Joseph Mallord William Turner

The Medway


On loan

ARoS Aarhus Kunstmuseum (Aarhus, Denmark): Turner Watercolours: Sun is God

Joseph Mallord William Turner 1775–1851
Graphite and watercolour on paper
Support: 157 × 218 mm
Accepted by the nation as part of the Turner Bequest 1856
Turner Bequest CCVIII P

Display caption

In his work for the public, Turner invariably animated his landscapes with appropriate, if sometimes theatrical, weather and lighting. This group of four watercolours were all designed to be engraved for his collection of views illustrating The Rivers of England, which was published between 1823 and 1827. For this type of work, Turner's own experience of the English climate was invaluable. Sometimes the weather he had endured in a particular spot left such a lasting impression that he was unable to record the place without reproducing the effect. Thus, in each of his three depictions of Arundel, he shows a rainstorm passing over the town, generally accompanied by a rainbow.

Gallery label, August 2004

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Catalogue entry

Though not engraved, this watercolour drawing is believed to have been made ‘almost certainly’ for the Rivers of England series.1 A modified version of this design was made in mezzotint for the Little Liber series. The hulks are likely ships ‘laid up “in ordinary” (i.e. with their sails, rigging, guns and re-usable parts removed)’.2 In the foreground a yawl and bumboat carry a marine officer, sailors, women, children and their luggage. Rays of warm summer sun project onto this group and produce shimmering reflections in the water. The inverted trapezoid shapes of the sails, alternately cast in light and shade, and the stolid angular forms of the ships behind them offset the arc of a rainbow and the amorphous, mushrooming puffs of cumuli.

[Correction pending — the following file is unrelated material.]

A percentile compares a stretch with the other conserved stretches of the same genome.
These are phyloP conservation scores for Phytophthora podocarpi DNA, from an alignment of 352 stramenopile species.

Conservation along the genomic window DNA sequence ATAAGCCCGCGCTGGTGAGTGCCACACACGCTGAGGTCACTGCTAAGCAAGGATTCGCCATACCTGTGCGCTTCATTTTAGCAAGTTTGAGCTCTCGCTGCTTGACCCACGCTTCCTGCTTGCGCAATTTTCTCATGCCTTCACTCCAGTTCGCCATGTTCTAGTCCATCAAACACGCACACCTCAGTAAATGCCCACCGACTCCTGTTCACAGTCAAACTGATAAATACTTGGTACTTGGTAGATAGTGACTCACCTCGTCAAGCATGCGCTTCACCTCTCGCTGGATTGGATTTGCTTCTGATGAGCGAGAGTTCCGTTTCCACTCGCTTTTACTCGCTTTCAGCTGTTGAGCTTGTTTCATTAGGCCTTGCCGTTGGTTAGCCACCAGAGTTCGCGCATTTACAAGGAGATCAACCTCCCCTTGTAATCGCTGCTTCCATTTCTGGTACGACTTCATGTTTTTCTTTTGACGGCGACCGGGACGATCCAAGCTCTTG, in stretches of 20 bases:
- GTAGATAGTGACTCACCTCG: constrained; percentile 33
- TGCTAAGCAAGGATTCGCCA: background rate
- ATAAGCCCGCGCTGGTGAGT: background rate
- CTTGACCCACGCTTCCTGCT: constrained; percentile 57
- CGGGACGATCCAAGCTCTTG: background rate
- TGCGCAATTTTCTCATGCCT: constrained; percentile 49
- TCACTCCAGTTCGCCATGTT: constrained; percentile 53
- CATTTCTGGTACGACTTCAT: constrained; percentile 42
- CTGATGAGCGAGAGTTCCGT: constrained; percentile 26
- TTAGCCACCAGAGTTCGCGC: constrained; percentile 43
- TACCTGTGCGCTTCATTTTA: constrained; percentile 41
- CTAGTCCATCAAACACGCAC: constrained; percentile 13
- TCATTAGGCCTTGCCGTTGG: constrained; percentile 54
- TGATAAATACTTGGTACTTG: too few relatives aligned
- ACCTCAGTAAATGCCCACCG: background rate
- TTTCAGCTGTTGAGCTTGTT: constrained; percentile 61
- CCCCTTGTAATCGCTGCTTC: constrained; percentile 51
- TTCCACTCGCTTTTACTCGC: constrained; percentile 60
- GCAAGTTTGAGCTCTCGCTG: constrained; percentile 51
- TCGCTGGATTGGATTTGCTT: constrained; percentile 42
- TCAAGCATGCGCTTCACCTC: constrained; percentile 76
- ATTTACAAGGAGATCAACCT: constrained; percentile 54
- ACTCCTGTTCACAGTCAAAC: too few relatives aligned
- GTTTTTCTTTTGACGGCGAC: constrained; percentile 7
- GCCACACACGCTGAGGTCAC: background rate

As with all the drawings in this series, the colouring is rich and complex, comprised of layered stipples and hatches of complementary and contrasting tones to achieve a striking prismatic effect.
This watercolour was included in the 1999 exhibition on Turner’s Later Papers. The curator Peter Bower chose this drawing because ‘the river pictured, the Medway, together with its tributaries such as the Len, the Loose and the East Malling Stream, was the river that had powered and, in some cases provided the water for, so many of the paper mills that produced the papers that Turner used throughout his career’, including the type upon which this watercolour is drawn: Hollingworth’s white wove Whatman paper.3
What is believed to be a preparatory colour sketch for this design exists in a private collection.4 For other sketches and studies of the river Medway see the Medway sketchbook of 1820 (Tate D17365–D17507; Turner Bequest CXCIX 1–90a) and the Folkestone sketchbook of about 1821 (Tate D17342–D17346, D17350; Turner Bequest CXCVIII 79a–81a, 83a).
Shanes 1990, p.118, no.93 (colour).
Bower 1999, p.42, no.14.
Wilton 1979, p.388–9, no.765.
Stamped in black with Turner Bequest monogram at centre and with ‘CCVIII P’ at centre towards top; inscribed in pencil ‘37’ at centre towards left and ‘P’ towards bottom left of sheet.

Alice Rylance-Watson
March 2013

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